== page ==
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An example of switches that Cisco makes for the data center market. (Cisco Image)

A week after a report that Amazon Web Services was building its own bare-bones networking switch in a potential threat to networking powers like Cisco and Huawei, Cisco doesn’t worried after checking in with AWS CEO Andy Jassy.

Jassy and Cisco CEO Chuck Robbins had a “recent call” from which Robbins walked away satisfied that AWS wasn’t “actively building a commercial network switch,” Marketwatch reported Wednesday, citing a statement from Cisco that it confirmed as authentic with AWS. That follows a report last week from The Information that AWS was working on a so-called “white-box switch,” which the site portrayed as a frontal assault on Cisco that sent networking stocks slumping on a lazy summer Friday afternoon.

At the time, it seemed much more plausible that AWS had a different goal in mind with its skunkworks switch, which still could be just an experiment that never sees the light of day. White-box hardware is gear that is sold without a recognizable brand name, usually built from standard components that anyone can put together. It has existed for years in the server and networking markets, and while the trend might have siphoned some low-end business from the big vendors it hasn’t really hurt them; cloud computing has done way more damage to their growth trajectories than white boxes.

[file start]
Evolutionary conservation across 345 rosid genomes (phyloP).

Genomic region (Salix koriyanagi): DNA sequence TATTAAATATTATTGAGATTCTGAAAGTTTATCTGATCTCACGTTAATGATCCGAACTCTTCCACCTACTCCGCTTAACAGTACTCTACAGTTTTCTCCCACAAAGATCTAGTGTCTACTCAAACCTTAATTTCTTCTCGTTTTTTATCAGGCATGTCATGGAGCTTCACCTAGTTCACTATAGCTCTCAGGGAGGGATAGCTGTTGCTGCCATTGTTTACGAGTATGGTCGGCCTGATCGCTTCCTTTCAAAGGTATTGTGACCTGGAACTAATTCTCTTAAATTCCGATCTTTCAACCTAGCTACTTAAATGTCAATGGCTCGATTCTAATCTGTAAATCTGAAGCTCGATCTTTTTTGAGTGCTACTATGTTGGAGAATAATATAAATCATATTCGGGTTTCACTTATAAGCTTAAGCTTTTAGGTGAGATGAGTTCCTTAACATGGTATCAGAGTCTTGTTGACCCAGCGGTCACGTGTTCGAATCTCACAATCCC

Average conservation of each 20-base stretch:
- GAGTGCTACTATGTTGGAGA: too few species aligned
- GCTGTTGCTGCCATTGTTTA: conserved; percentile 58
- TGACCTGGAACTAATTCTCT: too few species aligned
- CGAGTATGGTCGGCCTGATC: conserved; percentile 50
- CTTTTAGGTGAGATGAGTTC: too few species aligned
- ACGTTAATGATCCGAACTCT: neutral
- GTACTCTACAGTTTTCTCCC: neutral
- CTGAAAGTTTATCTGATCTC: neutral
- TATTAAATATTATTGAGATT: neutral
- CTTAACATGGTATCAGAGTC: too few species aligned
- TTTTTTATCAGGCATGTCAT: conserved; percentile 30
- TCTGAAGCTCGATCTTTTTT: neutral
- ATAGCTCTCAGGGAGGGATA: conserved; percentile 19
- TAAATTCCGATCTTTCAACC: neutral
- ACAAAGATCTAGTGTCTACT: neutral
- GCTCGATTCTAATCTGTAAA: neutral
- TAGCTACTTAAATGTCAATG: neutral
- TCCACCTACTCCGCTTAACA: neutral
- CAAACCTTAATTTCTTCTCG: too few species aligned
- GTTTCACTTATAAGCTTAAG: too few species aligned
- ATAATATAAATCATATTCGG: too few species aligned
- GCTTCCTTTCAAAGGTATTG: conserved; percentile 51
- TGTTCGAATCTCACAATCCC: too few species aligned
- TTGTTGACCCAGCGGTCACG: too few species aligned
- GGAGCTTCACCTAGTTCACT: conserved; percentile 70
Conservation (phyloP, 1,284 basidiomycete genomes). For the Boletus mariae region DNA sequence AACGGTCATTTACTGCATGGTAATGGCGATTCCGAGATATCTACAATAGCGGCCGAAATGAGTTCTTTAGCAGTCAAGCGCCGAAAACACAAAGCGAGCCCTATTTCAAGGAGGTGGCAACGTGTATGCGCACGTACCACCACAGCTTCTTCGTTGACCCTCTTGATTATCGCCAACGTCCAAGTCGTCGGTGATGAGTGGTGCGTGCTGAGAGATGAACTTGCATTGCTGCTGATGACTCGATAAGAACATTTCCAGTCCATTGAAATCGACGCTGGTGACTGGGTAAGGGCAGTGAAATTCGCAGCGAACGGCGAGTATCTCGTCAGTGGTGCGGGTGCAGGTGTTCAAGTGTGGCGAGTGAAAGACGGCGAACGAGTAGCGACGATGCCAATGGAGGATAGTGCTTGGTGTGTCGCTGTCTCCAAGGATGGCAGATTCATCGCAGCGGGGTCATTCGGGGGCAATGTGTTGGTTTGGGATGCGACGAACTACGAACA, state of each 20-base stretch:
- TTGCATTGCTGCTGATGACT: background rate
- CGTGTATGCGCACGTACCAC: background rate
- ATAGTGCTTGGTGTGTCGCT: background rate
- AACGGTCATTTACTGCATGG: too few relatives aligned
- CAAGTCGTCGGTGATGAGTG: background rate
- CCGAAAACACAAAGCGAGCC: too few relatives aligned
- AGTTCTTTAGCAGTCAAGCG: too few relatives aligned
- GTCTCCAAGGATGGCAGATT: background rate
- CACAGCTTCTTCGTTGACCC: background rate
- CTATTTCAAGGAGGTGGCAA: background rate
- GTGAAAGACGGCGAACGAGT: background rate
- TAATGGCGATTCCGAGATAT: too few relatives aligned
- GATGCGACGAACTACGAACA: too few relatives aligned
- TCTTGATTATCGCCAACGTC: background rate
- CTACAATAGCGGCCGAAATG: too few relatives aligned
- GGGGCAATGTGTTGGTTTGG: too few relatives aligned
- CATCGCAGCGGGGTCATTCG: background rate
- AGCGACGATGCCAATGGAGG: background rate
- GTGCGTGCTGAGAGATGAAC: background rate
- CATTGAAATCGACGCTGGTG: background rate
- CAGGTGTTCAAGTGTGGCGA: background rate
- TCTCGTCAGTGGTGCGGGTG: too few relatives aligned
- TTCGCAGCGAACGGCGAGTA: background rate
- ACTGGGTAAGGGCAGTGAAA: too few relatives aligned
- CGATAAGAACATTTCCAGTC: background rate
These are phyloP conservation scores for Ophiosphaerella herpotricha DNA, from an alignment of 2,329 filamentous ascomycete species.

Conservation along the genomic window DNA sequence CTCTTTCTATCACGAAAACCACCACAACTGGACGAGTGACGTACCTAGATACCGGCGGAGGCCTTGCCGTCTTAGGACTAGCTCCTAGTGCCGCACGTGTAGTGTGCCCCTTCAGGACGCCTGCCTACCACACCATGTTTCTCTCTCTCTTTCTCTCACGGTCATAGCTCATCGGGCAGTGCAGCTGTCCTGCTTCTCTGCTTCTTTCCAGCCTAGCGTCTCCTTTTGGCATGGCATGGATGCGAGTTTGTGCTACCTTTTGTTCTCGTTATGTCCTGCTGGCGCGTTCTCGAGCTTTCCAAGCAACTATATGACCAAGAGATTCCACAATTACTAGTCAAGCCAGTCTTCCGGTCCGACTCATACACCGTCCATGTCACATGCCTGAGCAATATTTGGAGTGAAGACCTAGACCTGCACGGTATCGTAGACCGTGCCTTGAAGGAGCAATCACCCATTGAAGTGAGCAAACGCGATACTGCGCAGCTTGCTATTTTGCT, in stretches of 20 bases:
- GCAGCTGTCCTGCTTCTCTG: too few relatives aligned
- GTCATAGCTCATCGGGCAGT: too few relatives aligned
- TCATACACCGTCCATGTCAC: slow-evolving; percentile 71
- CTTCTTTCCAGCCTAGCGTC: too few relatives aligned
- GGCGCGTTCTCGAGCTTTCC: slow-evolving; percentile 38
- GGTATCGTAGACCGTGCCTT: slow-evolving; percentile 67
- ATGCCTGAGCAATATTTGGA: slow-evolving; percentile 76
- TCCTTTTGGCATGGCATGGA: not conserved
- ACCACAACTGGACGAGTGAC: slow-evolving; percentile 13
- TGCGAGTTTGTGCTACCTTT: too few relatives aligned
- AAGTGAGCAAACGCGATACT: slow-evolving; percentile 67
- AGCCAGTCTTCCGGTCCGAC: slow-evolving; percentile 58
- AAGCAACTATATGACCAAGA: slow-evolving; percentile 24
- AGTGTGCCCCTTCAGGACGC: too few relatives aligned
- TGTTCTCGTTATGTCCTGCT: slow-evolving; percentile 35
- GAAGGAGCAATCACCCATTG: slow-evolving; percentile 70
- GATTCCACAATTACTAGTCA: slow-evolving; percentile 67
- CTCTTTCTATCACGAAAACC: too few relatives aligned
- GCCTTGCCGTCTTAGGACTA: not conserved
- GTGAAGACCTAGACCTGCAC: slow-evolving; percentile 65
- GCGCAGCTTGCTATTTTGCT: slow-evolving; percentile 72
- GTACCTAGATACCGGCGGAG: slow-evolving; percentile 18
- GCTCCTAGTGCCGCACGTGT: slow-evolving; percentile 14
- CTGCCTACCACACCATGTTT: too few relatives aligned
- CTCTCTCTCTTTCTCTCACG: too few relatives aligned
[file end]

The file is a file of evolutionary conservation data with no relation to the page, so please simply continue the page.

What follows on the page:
The key is that according to The Information, AWS plans to configure these switches with hooks into AWS’s cloud services. That would make them an attractive deal-sweetener for a company that wants to put some workloads in AWS but needs to maintain its own data centers for whatever reason, as opposed to a legitimate threat to the networking industry.

AWS, like most big cloud providers, has been building its own hardware for years under the direction of James Hamilton, who built the cloud leader’s infrastructure from scratch. Sharing that expertise with current or potential customers is one thing, but the notion of AWS sending armies of salespeople out to do battle with Cisco at data-center customers just doesn’t really hang together.

Note the “commercial network switch” language in Cisco’s statement. If AWS is really working on something, Robbins, who is definitely in the “commercial network switch” business, doesn’t see it as a threat.

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